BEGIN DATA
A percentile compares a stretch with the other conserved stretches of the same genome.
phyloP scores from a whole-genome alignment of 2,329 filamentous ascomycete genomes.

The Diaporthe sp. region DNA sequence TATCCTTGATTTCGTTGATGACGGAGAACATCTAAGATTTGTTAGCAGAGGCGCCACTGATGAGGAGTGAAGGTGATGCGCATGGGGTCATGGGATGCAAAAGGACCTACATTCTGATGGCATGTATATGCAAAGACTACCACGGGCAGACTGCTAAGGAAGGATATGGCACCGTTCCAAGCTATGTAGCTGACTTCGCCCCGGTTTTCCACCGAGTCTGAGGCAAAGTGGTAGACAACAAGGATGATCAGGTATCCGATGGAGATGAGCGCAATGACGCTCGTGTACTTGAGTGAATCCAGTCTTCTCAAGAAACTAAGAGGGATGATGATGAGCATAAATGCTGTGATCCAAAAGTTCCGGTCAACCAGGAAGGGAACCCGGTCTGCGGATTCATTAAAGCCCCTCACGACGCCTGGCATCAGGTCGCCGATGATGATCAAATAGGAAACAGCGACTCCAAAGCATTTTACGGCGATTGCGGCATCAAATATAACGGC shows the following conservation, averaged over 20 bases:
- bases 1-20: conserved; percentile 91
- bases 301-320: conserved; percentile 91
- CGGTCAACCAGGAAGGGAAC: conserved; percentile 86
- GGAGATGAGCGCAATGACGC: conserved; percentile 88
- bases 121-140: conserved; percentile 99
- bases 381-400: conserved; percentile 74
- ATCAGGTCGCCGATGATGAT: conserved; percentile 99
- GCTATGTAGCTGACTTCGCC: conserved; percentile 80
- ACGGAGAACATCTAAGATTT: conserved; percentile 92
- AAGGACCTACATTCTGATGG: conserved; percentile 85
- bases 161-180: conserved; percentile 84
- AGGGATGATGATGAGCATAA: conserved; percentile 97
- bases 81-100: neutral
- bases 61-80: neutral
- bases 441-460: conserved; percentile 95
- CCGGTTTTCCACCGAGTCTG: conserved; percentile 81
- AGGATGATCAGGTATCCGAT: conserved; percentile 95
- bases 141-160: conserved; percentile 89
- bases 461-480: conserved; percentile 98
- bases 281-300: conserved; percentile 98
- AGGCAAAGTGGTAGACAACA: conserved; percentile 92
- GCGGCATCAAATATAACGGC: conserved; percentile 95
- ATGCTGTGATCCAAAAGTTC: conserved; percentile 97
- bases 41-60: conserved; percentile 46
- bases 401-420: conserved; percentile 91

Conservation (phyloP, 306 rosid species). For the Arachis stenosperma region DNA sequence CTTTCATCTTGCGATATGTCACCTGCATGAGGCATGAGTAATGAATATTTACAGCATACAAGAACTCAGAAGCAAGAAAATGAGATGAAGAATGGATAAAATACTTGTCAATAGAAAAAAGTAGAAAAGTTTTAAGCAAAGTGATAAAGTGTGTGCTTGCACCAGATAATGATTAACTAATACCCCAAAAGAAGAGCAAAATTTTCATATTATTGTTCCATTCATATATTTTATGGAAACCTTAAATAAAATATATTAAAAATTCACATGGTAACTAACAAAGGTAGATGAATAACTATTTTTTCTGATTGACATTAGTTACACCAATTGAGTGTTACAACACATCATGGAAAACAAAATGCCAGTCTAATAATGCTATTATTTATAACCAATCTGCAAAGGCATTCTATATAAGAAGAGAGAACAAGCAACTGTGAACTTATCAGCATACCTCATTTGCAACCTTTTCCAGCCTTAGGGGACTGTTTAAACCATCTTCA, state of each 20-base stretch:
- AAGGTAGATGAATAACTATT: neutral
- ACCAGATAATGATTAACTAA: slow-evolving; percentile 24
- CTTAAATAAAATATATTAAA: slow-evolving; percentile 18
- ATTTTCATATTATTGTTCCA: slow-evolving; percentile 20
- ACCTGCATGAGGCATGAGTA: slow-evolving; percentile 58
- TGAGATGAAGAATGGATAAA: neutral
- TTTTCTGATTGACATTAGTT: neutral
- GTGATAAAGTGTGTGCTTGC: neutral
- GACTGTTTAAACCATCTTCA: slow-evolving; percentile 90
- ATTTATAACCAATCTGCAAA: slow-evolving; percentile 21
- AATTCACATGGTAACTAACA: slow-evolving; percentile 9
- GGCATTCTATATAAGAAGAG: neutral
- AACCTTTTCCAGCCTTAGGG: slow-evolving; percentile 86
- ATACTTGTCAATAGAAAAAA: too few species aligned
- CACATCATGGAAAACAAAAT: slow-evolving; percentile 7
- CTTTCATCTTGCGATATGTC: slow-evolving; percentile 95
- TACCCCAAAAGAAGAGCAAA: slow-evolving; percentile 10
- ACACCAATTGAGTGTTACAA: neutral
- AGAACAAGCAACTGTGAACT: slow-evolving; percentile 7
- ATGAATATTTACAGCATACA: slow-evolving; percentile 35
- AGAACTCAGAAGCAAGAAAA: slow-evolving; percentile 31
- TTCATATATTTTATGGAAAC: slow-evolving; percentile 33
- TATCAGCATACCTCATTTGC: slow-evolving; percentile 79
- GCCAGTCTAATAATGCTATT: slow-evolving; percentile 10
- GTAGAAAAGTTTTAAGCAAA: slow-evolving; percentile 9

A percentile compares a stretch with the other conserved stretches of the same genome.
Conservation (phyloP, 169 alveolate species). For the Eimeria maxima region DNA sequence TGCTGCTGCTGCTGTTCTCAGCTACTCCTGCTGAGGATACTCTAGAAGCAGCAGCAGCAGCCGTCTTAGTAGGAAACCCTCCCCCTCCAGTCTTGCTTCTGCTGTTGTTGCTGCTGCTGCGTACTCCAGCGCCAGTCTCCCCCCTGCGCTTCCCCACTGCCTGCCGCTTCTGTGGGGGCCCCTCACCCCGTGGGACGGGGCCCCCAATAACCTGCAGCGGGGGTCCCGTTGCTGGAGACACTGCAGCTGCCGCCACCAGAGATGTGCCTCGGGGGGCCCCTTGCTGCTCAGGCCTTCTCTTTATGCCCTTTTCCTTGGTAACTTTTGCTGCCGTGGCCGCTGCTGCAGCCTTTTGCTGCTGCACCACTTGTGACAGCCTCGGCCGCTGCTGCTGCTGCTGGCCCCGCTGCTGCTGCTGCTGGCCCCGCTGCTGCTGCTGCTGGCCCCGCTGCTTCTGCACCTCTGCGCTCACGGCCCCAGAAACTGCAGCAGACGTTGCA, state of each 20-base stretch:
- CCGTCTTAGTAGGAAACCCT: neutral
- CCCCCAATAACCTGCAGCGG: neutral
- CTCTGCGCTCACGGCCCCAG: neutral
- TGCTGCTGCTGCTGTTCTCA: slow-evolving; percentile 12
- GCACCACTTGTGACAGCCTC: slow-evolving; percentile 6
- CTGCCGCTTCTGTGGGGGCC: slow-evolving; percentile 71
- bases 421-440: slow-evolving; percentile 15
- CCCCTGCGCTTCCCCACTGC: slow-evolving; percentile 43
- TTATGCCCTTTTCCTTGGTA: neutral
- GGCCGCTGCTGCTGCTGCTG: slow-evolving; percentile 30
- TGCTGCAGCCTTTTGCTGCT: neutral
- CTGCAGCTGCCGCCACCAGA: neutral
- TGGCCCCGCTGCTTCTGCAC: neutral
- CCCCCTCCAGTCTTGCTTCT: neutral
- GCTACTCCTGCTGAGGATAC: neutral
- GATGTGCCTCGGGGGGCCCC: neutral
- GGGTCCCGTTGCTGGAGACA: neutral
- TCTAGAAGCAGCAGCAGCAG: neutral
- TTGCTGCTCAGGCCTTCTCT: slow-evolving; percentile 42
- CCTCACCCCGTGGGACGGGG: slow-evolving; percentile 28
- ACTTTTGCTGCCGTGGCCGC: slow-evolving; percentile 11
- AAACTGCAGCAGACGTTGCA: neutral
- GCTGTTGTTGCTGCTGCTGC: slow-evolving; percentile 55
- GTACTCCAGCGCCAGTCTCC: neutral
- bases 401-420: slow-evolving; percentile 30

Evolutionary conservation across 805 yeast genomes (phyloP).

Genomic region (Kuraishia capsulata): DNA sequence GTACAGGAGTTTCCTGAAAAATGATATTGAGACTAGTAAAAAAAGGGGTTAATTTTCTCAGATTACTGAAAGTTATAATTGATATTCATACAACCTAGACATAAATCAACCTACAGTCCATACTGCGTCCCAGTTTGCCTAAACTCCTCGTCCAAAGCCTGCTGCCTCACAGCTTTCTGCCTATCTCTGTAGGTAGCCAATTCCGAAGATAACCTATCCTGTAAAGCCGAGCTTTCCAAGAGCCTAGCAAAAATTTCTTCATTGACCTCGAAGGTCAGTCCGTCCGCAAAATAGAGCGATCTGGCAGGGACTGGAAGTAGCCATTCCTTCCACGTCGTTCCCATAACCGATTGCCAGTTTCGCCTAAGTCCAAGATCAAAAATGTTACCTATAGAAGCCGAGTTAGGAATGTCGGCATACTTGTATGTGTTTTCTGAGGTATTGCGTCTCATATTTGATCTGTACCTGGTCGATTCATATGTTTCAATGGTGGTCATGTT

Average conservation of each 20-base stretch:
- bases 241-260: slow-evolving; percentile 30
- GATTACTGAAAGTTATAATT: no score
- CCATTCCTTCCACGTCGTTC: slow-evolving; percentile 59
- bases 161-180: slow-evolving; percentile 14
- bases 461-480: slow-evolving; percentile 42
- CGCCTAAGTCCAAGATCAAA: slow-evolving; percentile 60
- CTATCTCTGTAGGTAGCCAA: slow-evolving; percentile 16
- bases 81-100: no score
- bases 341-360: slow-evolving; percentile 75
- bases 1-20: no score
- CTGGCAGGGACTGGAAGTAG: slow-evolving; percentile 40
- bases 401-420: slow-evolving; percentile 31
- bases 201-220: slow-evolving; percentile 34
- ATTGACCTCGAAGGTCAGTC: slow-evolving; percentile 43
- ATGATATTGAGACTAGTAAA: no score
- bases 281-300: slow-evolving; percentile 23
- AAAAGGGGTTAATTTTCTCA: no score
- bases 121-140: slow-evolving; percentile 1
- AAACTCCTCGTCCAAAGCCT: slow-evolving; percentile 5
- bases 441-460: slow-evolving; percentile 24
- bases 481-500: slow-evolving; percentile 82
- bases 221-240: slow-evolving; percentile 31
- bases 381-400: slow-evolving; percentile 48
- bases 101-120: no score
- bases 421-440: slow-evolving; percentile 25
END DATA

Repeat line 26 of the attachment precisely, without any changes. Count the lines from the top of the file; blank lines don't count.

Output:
- ATGCTGTGATCCAAAAGTTC: conserved; percentile 97